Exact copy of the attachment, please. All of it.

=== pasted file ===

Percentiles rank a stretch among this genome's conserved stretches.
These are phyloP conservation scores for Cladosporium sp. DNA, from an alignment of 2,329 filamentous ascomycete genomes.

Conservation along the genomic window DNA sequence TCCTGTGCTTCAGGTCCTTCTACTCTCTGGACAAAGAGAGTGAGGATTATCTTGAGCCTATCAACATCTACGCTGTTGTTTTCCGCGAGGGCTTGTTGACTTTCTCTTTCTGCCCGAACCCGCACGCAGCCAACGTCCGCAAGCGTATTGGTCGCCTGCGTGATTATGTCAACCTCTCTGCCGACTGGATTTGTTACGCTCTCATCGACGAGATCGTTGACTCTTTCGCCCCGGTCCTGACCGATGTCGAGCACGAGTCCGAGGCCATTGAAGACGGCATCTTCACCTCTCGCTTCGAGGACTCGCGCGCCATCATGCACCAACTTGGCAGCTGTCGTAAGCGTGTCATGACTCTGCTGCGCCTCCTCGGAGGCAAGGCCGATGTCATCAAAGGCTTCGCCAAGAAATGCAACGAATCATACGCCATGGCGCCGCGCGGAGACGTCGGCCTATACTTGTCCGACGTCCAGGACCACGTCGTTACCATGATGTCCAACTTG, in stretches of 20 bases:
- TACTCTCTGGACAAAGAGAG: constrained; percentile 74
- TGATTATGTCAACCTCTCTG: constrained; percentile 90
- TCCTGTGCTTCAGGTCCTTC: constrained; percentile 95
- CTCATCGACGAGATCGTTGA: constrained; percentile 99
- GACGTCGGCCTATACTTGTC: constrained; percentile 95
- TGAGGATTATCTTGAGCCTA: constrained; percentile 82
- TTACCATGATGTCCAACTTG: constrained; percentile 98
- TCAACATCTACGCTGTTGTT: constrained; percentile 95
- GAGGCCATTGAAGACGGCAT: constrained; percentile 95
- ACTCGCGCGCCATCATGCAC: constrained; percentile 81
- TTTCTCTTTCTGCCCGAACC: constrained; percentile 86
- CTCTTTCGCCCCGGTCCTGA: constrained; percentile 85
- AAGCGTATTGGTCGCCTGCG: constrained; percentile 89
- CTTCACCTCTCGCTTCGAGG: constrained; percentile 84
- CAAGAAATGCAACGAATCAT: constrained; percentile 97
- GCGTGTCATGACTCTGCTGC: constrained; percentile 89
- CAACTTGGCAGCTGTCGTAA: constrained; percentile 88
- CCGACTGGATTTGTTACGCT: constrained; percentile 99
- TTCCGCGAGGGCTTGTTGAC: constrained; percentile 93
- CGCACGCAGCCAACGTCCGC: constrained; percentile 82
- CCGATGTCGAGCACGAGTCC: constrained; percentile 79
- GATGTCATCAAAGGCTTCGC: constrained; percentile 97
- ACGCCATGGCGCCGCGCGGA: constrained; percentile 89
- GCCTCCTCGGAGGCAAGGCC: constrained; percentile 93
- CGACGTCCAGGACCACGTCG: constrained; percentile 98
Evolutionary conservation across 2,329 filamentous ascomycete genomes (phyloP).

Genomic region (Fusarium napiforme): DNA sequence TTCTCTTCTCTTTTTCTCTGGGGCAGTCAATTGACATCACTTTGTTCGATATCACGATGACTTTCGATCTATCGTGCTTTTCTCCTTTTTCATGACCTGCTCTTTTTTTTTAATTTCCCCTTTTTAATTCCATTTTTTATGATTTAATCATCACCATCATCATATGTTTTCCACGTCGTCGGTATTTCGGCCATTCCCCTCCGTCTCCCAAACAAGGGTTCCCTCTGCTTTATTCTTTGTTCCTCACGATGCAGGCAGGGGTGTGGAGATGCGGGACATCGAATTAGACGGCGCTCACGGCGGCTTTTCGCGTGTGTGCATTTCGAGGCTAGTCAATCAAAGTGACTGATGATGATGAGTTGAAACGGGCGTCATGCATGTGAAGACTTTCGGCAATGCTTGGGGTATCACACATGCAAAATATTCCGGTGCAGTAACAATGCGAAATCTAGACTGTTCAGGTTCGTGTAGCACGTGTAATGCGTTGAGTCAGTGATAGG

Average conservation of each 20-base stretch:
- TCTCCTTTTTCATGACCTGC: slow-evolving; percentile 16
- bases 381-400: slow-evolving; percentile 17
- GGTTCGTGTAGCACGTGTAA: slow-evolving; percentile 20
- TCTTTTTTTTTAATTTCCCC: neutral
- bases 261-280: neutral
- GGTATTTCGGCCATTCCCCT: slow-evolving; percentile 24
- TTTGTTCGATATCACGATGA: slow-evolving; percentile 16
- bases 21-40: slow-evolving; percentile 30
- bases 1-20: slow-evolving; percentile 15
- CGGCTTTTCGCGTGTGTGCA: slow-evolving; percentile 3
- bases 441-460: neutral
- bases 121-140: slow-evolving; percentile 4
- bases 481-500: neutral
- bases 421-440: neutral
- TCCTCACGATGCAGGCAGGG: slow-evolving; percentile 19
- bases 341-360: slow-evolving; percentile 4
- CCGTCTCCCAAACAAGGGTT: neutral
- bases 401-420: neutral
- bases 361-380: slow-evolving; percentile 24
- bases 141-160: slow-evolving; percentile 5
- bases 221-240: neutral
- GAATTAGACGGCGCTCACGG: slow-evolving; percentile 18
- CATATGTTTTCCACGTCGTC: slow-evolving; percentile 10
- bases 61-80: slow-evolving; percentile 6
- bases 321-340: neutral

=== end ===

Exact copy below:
Percentiles rank a stretch among this genome's conserved stretches.
These are phyloP conservation scores for Cladosporium sp. DNA, from an alignment of 2,329 filamentous ascomycete genomes.

Conservation along the genomic window DNA sequence TCCTGTGCTTCAGGTCCTTCTACTCTCTGGACAAAGAGAGTGAGGATTATCTTGAGCCTATCAACATCTACGCTGTTGTTTTCCGCGAGGGCTTGTTGACTTTCTCTTTCTGCCCGAACCCGCACGCAGCCAACGTCCGCAAGCGTATTGGTCGCCTGCGTGATTATGTCAACCTCTCTGCCGACTGGATTTGTTACGCTCTCATCGACGAGATCGTTGACTCTTTCGCCCCGGTCCTGACCGATGTCGAGCACGAGTCCGAGGCCATTGAAGACGGCATCTTCACCTCTCGCTTCGAGGACTCGCGCGCCATCATGCACCAACTTGGCAGCTGTCGTAAGCGTGTCATGACTCTGCTGCGCCTCCTCGGAGGCAAGGCCGATGTCATCAAAGGCTTCGCCAAGAAATGCAACGAATCATACGCCATGGCGCCGCGCGGAGACGTCGGCCTATACTTGTCCGACGTCCAGGACCACGTCGTTACCATGATGTCCAACTTG, in stretches of 20 bases:
- TACTCTCTGGACAAAGAGAG: constrained; percentile 74
- TGATTATGTCAACCTCTCTG: constrained; percentile 90
- TCCTGTGCTTCAGGTCCTTC: constrained; percentile 95
- CTCATCGACGAGATCGTTGA: constrained; percentile 99
- GACGTCGGCCTATACTTGTC: constrained; percentile 95
- TGAGGATTATCTTGAGCCTA: constrained; percentile 82
- TTACCATGATGTCCAACTTG: constrained; percentile 98
- TCAACATCTACGCTGTTGTT: constrained; percentile 95
- GAGGCCATTGAAGACGGCAT: constrained; percentile 95
- ACTCGCGCGCCATCATGCAC: constrained; percentile 81
- TTTCTCTTTCTGCCCGAACC: constrained; percentile 86
- CTCTTTCGCCCCGGTCCTGA: constrained; percentile 85
- AAGCGTATTGGTCGCCTGCG: constrained; percentile 89
- CTTCACCTCTCGCTTCGAGG: constrained; percentile 84
- CAAGAAATGCAACGAATCAT: constrained; percentile 97
- GCGTGTCATGACTCTGCTGC: constrained; percentile 89
- CAACTTGGCAGCTGTCGTAA: constrained; percentile 88
- CCGACTGGATTTGTTACGCT: constrained; percentile 99
- TTCCGCGAGGGCTTGTTGAC: constrained; percentile 93
- CGCACGCAGCCAACGTCCGC: constrained; percentile 82
- CCGATGTCGAGCACGAGTCC: constrained; percentile 79
- GATGTCATCAAAGGCTTCGC: constrained; percentile 97
- ACGCCATGGCGCCGCGCGGA: constrained; percentile 89
- GCCTCCTCGGAGGCAAGGCC: constrained; percentile 93
- CGACGTCCAGGACCACGTCG: constrained; percentile 98
Evolutionary conservation across 2,329 filamentous ascomycete genomes (phyloP).

Genomic region (Fusarium napiforme): DNA sequence TTCTCTTCTCTTTTTCTCTGGGGCAGTCAATTGACATCACTTTGTTCGATATCACGATGACTTTCGATCTATCGTGCTTTTCTCCTTTTTCATGACCTGCTCTTTTTTTTTAATTTCCCCTTTTTAATTCCATTTTTTATGATTTAATCATCACCATCATCATATGTTTTCCACGTCGTCGGTATTTCGGCCATTCCCCTCCGTCTCCCAAACAAGGGTTCCCTCTGCTTTATTCTTTGTTCCTCACGATGCAGGCAGGGGTGTGGAGATGCGGGACATCGAATTAGACGGCGCTCACGGCGGCTTTTCGCGTGTGTGCATTTCGAGGCTAGTCAATCAAAGTGACTGATGATGATGAGTTGAAACGGGCGTCATGCATGTGAAGACTTTCGGCAATGCTTGGGGTATCACACATGCAAAATATTCCGGTGCAGTAACAATGCGAAATCTAGACTGTTCAGGTTCGTGTAGCACGTGTAATGCGTTGAGTCAGTGATAGG

Average conservation of each 20-base stretch:
- TCTCCTTTTTCATGACCTGC: slow-evolving; percentile 16
- bases 381-400: slow-evolving; percentile 17
- GGTTCGTGTAGCACGTGTAA: slow-evolving; percentile 20
- TCTTTTTTTTTAATTTCCCC: neutral
- bases 261-280: neutral
- GGTATTTCGGCCATTCCCCT: slow-evolving; percentile 24
- TTTGTTCGATATCACGATGA: slow-evolving; percentile 16
- bases 21-40: slow-evolving; percentile 30
- bases 1-20: slow-evolving; percentile 15
- CGGCTTTTCGCGTGTGTGCA: slow-evolving; percentile 3
- bases 441-460: neutral
- bases 121-140: slow-evolving; percentile 4
- bases 481-500: neutral
- bases 421-440: neutral
- TCCTCACGATGCAGGCAGGG: slow-evolving; percentile 19
- bases 341-360: slow-evolving; percentile 4
- CCGTCTCCCAAACAAGGGTT: neutral
- bases 401-420: neutral
- bases 361-380: slow-evolving; percentile 24
- bases 141-160: slow-evolving; percentile 5
- bases 221-240: neutral
- GAATTAGACGGCGCTCACGG: slow-evolving; percentile 18
- CATATGTTTTCCACGTCGTC: slow-evolving; percentile 10
- bases 61-80: slow-evolving; percentile 6
- bases 321-340: neutral